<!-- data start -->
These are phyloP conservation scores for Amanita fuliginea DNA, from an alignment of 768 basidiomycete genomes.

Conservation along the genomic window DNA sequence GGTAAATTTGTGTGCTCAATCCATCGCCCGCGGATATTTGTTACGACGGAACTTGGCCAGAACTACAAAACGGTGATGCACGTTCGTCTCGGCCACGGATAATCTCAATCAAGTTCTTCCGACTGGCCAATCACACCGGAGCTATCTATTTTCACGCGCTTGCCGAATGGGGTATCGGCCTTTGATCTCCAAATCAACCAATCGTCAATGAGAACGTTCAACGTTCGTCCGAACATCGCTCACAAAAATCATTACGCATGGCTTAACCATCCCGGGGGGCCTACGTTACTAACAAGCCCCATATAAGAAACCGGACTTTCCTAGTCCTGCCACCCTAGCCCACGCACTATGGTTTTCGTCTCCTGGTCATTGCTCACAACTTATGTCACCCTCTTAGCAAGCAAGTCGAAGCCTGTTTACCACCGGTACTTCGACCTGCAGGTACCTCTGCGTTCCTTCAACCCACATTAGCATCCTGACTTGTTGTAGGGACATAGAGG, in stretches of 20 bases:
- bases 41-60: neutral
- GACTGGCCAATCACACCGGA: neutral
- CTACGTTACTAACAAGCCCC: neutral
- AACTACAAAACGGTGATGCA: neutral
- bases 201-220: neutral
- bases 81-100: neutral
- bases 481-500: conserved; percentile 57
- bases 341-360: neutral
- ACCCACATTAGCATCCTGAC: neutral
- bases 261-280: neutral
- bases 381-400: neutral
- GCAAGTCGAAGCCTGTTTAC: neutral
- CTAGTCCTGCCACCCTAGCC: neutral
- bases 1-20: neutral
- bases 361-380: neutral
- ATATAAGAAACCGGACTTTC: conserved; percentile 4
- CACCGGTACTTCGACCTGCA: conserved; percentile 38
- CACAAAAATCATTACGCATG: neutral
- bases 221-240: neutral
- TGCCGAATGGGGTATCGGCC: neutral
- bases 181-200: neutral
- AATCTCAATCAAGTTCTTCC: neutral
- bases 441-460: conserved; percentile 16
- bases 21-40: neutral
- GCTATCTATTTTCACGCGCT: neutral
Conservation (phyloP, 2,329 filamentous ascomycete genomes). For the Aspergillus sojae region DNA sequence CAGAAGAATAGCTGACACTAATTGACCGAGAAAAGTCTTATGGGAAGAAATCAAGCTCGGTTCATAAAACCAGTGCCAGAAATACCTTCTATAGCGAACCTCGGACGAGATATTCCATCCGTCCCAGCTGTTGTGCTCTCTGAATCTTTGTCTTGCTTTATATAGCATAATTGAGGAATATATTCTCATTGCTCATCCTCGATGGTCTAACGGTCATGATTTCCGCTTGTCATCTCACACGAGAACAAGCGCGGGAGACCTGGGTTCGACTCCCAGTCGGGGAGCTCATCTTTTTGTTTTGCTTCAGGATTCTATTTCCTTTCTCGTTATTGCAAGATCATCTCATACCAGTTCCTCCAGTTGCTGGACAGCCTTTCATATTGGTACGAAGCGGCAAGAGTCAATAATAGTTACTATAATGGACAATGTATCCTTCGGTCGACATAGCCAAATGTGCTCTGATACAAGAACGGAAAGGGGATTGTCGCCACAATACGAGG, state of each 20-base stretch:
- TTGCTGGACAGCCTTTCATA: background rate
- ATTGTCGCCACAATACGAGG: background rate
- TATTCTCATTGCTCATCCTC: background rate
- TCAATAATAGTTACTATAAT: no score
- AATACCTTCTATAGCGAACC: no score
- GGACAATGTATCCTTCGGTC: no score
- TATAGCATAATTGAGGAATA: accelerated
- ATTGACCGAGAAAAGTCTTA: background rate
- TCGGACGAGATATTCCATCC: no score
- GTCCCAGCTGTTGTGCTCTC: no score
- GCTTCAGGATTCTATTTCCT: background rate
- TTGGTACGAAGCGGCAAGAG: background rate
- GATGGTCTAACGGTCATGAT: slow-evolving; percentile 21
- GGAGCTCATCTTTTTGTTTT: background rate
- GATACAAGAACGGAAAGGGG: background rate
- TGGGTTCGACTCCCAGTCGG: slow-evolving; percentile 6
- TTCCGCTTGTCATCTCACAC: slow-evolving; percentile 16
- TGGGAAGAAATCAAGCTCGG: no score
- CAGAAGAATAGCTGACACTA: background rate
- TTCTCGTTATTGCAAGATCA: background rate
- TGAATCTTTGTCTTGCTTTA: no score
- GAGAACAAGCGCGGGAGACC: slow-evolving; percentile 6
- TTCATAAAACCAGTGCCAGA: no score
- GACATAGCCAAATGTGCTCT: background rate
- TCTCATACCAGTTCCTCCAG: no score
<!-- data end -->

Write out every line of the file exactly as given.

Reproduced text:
These are phyloP conservation scores for Amanita fuliginea DNA, from an alignment of 768 basidiomycete genomes.

Conservation along the genomic window DNA sequence GGTAAATTTGTGTGCTCAATCCATCGCCCGCGGATATTTGTTACGACGGAACTTGGCCAGAACTACAAAACGGTGATGCACGTTCGTCTCGGCCACGGATAATCTCAATCAAGTTCTTCCGACTGGCCAATCACACCGGAGCTATCTATTTTCACGCGCTTGCCGAATGGGGTATCGGCCTTTGATCTCCAAATCAACCAATCGTCAATGAGAACGTTCAACGTTCGTCCGAACATCGCTCACAAAAATCATTACGCATGGCTTAACCATCCCGGGGGGCCTACGTTACTAACAAGCCCCATATAAGAAACCGGACTTTCCTAGTCCTGCCACCCTAGCCCACGCACTATGGTTTTCGTCTCCTGGTCATTGCTCACAACTTATGTCACCCTCTTAGCAAGCAAGTCGAAGCCTGTTTACCACCGGTACTTCGACCTGCAGGTACCTCTGCGTTCCTTCAACCCACATTAGCATCCTGACTTGTTGTAGGGACATAGAGG, in stretches of 20 bases:
- bases 41-60: neutral
- GACTGGCCAATCACACCGGA: neutral
- CTACGTTACTAACAAGCCCC: neutral
- AACTACAAAACGGTGATGCA: neutral
- bases 201-220: neutral
- bases 81-100: neutral
- bases 481-500: conserved; percentile 57
- bases 341-360: neutral
- ACCCACATTAGCATCCTGAC: neutral
- bases 261-280: neutral
- bases 381-400: neutral
- GCAAGTCGAAGCCTGTTTAC: neutral
- CTAGTCCTGCCACCCTAGCC: neutral
- bases 1-20: neutral
- bases 361-380: neutral
- ATATAAGAAACCGGACTTTC: conserved; percentile 4
- CACCGGTACTTCGACCTGCA: conserved; percentile 38
- CACAAAAATCATTACGCATG: neutral
- bases 221-240: neutral
- TGCCGAATGGGGTATCGGCC: neutral
- bases 181-200: neutral
- AATCTCAATCAAGTTCTTCC: neutral
- bases 441-460: conserved; percentile 16
- bases 21-40: neutral
- GCTATCTATTTTCACGCGCT: neutral
Conservation (phyloP, 2,329 filamentous ascomycete genomes). For the Aspergillus sojae region DNA sequence CAGAAGAATAGCTGACACTAATTGACCGAGAAAAGTCTTATGGGAAGAAATCAAGCTCGGTTCATAAAACCAGTGCCAGAAATACCTTCTATAGCGAACCTCGGACGAGATATTCCATCCGTCCCAGCTGTTGTGCTCTCTGAATCTTTGTCTTGCTTTATATAGCATAATTGAGGAATATATTCTCATTGCTCATCCTCGATGGTCTAACGGTCATGATTTCCGCTTGTCATCTCACACGAGAACAAGCGCGGGAGACCTGGGTTCGACTCCCAGTCGGGGAGCTCATCTTTTTGTTTTGCTTCAGGATTCTATTTCCTTTCTCGTTATTGCAAGATCATCTCATACCAGTTCCTCCAGTTGCTGGACAGCCTTTCATATTGGTACGAAGCGGCAAGAGTCAATAATAGTTACTATAATGGACAATGTATCCTTCGGTCGACATAGCCAAATGTGCTCTGATACAAGAACGGAAAGGGGATTGTCGCCACAATACGAGG, state of each 20-base stretch:
- TTGCTGGACAGCCTTTCATA: background rate
- ATTGTCGCCACAATACGAGG: background rate
- TATTCTCATTGCTCATCCTC: background rate
- TCAATAATAGTTACTATAAT: no score
- AATACCTTCTATAGCGAACC: no score
- GGACAATGTATCCTTCGGTC: no score
- TATAGCATAATTGAGGAATA: accelerated
- ATTGACCGAGAAAAGTCTTA: background rate
- TCGGACGAGATATTCCATCC: no score
- GTCCCAGCTGTTGTGCTCTC: no score
- GCTTCAGGATTCTATTTCCT: background rate
- TTGGTACGAAGCGGCAAGAG: background rate
- GATGGTCTAACGGTCATGAT: slow-evolving; percentile 21
- GGAGCTCATCTTTTTGTTTT: background rate
- GATACAAGAACGGAAAGGGG: background rate
- TGGGTTCGACTCCCAGTCGG: slow-evolving; percentile 6
- TTCCGCTTGTCATCTCACAC: slow-evolving; percentile 16
- TGGGAAGAAATCAAGCTCGG: no score
- CAGAAGAATAGCTGACACTA: background rate
- TTCTCGTTATTGCAAGATCA: background rate
- TGAATCTTTGTCTTGCTTTA: no score
- GAGAACAAGCGCGGGAGACC: slow-evolving; percentile 6
- TTCATAAAACCAGTGCCAGA: no score
- GACATAGCCAAATGTGCTCT: background rate
- TCTCATACCAGTTCCTCCAG: no score